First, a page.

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Nick Whitehead

Patient Advocate Of Roy Castle Lung Cancer Foundation

I was given a 50% chance of surviving five years. I am now lung cancer free. Mine is a happy story, an opportunity for cure. The same cannot be said for the majority of people diagnosed with lung cancer… Until now, that is.


At the beginning of the year, NHS England announced the roll-out of lung health checks in several areas across the country. Its aim is simple – to improve the early detection of lung cancer and other respiratory diseases. It is trying to save the lives of people like me.

Because, at present, I am the minority. In nearly 50 years, long-term survival for lung cancer has barely budged. In the 1970s, 10-year survival rate for lung cancer was less than 5%. Now, at the dawn of a new decade, it is still just 5%, while other cancer survival rates have doubled.

This is because lung cancer is difficult to diagnose early. Symptoms, at best, are vague and easily dismissed as something less sinister. At worst, they are non-existent, only surfacing when the cancer has spread, and curative treatment is no longer possible.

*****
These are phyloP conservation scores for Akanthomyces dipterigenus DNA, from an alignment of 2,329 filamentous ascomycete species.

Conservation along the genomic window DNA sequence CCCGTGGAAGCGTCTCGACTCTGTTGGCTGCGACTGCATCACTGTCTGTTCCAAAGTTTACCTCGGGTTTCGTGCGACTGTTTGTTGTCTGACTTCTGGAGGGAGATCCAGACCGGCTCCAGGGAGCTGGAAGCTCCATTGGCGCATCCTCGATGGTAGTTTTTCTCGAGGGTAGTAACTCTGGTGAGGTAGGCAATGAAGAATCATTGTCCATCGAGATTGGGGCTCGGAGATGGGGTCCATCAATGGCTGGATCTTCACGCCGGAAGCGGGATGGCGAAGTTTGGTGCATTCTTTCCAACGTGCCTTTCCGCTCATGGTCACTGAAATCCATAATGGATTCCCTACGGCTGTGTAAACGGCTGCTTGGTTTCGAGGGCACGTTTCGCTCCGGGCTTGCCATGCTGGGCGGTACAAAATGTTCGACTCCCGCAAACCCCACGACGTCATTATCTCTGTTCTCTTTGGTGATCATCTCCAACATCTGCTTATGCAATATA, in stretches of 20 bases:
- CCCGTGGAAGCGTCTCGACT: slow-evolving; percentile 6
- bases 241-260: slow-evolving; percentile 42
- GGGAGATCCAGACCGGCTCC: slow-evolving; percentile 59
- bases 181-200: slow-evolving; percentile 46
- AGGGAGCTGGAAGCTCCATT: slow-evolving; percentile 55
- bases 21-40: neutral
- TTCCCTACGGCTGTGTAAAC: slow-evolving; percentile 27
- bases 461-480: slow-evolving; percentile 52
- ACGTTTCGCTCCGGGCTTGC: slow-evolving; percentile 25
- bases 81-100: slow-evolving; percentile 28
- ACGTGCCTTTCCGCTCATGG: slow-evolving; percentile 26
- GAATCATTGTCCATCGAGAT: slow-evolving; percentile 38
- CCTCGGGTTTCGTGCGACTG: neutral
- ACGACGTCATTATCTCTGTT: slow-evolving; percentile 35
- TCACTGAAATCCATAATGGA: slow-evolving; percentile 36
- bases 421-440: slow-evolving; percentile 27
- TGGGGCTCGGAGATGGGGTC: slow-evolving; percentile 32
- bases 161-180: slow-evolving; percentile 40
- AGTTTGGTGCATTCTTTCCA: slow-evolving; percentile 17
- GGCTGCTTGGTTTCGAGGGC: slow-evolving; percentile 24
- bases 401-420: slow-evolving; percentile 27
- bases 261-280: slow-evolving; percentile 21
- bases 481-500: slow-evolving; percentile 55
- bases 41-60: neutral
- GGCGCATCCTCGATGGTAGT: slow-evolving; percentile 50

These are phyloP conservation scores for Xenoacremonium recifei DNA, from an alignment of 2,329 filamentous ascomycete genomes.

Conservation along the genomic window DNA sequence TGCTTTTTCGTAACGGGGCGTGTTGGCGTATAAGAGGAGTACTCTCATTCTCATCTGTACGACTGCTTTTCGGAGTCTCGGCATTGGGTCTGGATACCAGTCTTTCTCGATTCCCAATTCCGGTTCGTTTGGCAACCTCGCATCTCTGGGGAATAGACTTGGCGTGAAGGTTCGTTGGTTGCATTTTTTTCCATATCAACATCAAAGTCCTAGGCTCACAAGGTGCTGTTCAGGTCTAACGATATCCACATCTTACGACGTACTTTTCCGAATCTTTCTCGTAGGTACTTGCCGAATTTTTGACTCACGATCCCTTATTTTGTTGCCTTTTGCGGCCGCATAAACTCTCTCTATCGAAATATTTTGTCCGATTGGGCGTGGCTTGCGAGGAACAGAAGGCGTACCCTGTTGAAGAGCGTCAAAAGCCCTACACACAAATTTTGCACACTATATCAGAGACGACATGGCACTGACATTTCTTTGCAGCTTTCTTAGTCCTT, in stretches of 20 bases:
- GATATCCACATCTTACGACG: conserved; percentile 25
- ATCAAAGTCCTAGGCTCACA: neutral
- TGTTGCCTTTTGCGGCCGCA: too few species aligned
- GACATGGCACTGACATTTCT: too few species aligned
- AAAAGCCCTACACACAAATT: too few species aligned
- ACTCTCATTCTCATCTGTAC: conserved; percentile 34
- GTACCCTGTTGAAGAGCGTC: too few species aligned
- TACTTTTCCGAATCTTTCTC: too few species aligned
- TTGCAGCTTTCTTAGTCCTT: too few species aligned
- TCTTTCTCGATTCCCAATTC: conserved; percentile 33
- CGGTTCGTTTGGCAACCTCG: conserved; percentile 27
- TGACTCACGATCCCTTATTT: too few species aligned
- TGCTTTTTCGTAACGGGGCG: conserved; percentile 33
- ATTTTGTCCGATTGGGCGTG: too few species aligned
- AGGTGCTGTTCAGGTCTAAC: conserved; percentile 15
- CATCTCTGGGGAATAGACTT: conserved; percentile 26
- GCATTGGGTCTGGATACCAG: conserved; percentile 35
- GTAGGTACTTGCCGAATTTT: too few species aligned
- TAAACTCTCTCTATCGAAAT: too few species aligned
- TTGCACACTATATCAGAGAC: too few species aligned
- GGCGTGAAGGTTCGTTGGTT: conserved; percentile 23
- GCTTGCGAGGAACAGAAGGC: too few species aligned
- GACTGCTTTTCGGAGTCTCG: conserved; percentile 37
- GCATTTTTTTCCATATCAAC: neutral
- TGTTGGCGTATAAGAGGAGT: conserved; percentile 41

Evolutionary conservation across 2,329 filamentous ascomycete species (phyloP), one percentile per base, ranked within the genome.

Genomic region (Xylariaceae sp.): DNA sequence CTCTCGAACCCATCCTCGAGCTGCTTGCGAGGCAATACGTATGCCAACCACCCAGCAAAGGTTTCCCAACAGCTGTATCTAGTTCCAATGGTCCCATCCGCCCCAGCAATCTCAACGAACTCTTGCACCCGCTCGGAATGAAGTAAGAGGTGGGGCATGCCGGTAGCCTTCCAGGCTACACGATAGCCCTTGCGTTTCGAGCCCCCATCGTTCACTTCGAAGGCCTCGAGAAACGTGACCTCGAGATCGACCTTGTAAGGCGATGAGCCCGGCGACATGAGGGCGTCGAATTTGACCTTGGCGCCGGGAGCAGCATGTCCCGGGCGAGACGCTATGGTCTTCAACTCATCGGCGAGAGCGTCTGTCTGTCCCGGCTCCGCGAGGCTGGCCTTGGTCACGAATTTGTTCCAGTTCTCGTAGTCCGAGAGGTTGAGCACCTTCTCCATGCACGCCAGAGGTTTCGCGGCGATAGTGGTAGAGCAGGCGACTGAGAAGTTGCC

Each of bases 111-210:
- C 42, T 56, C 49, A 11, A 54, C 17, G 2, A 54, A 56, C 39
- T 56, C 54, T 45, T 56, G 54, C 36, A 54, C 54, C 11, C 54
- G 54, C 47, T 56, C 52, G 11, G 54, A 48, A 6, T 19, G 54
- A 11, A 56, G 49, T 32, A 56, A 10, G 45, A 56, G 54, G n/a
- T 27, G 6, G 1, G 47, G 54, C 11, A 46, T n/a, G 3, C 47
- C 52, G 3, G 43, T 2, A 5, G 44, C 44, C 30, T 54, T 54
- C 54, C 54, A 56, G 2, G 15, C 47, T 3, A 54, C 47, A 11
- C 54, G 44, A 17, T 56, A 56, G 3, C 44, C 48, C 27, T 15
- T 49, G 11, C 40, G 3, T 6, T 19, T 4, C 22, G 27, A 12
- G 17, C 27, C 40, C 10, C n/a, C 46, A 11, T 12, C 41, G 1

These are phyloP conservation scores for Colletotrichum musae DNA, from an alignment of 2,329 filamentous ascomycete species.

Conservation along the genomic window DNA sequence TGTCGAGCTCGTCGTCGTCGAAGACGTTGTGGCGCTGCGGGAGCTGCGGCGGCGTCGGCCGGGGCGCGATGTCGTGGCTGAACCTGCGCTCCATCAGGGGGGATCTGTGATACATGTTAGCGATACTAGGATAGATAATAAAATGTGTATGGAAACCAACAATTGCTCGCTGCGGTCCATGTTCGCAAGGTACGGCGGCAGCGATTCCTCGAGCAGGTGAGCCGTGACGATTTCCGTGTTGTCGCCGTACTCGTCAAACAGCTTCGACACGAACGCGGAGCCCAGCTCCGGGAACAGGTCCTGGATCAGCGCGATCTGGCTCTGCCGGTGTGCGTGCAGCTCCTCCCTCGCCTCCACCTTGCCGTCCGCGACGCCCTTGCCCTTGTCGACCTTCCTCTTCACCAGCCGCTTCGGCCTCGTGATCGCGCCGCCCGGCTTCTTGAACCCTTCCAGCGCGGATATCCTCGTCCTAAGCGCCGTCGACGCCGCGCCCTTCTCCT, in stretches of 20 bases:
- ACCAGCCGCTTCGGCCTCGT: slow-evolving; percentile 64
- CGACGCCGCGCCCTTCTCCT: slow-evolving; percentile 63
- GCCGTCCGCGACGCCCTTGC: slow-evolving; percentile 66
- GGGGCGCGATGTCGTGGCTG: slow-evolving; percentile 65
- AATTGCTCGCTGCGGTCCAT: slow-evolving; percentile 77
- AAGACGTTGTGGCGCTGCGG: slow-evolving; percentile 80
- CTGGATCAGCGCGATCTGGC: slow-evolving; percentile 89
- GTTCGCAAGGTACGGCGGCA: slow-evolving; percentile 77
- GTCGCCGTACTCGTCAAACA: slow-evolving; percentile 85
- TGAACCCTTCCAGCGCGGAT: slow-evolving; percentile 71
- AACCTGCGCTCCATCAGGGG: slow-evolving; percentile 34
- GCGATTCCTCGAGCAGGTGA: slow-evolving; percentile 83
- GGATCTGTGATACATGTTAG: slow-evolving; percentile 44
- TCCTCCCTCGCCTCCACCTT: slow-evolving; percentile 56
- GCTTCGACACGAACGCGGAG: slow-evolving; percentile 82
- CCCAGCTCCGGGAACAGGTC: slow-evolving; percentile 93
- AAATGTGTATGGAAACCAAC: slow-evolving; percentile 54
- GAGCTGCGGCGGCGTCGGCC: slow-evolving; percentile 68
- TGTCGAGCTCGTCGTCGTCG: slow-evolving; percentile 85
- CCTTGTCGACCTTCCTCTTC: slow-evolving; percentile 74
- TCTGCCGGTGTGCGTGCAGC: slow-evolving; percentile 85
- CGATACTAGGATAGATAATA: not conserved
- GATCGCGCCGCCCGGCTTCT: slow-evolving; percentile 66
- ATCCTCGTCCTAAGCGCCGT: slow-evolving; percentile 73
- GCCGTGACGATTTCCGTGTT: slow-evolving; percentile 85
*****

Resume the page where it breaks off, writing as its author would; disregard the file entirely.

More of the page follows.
In 2020, those eligible for a lung health check will start to receive an invitation from their GP.

I was lucky to spot early warning signs

I was fortunate. I coughed up two blood clots about the size a two-pound coin. I went straight to the doctor and, after a series of tests, was diagnosed with stage 3 lung cancer, still not ‘early early’ but early enough to have curative treatment.

Less than 12 months after surgery, I was back scuba diving. I was back in full-time employment. I was back living my life and planning a future with my wife, Paula.

Now, I am working with Roy Castle Lung Cancer Foundation to give others the same opportunity.

A life-saving invitation

In 2020, those eligible for a lung health check will start to receive an invitation from their GP. If you do receive an invitation, please go. I cannot stress this enough.

I know we are busy. I know the thought of it is quite scary, but you have nothing to lose and, potentially, everything to gain.

Chances are, everything will be okay, and you’ll be reassured by that. However, if you do have lung cancer, it is not going to go away on its own. The sooner you go, the better your chances of getting diagnosed early; and the better your chance of having a similar experience to me, where lung cancer is a bump in the road, rather than the end of it.

For more information about lung health checks, visit www.roycastle.org/lunghealthchecks

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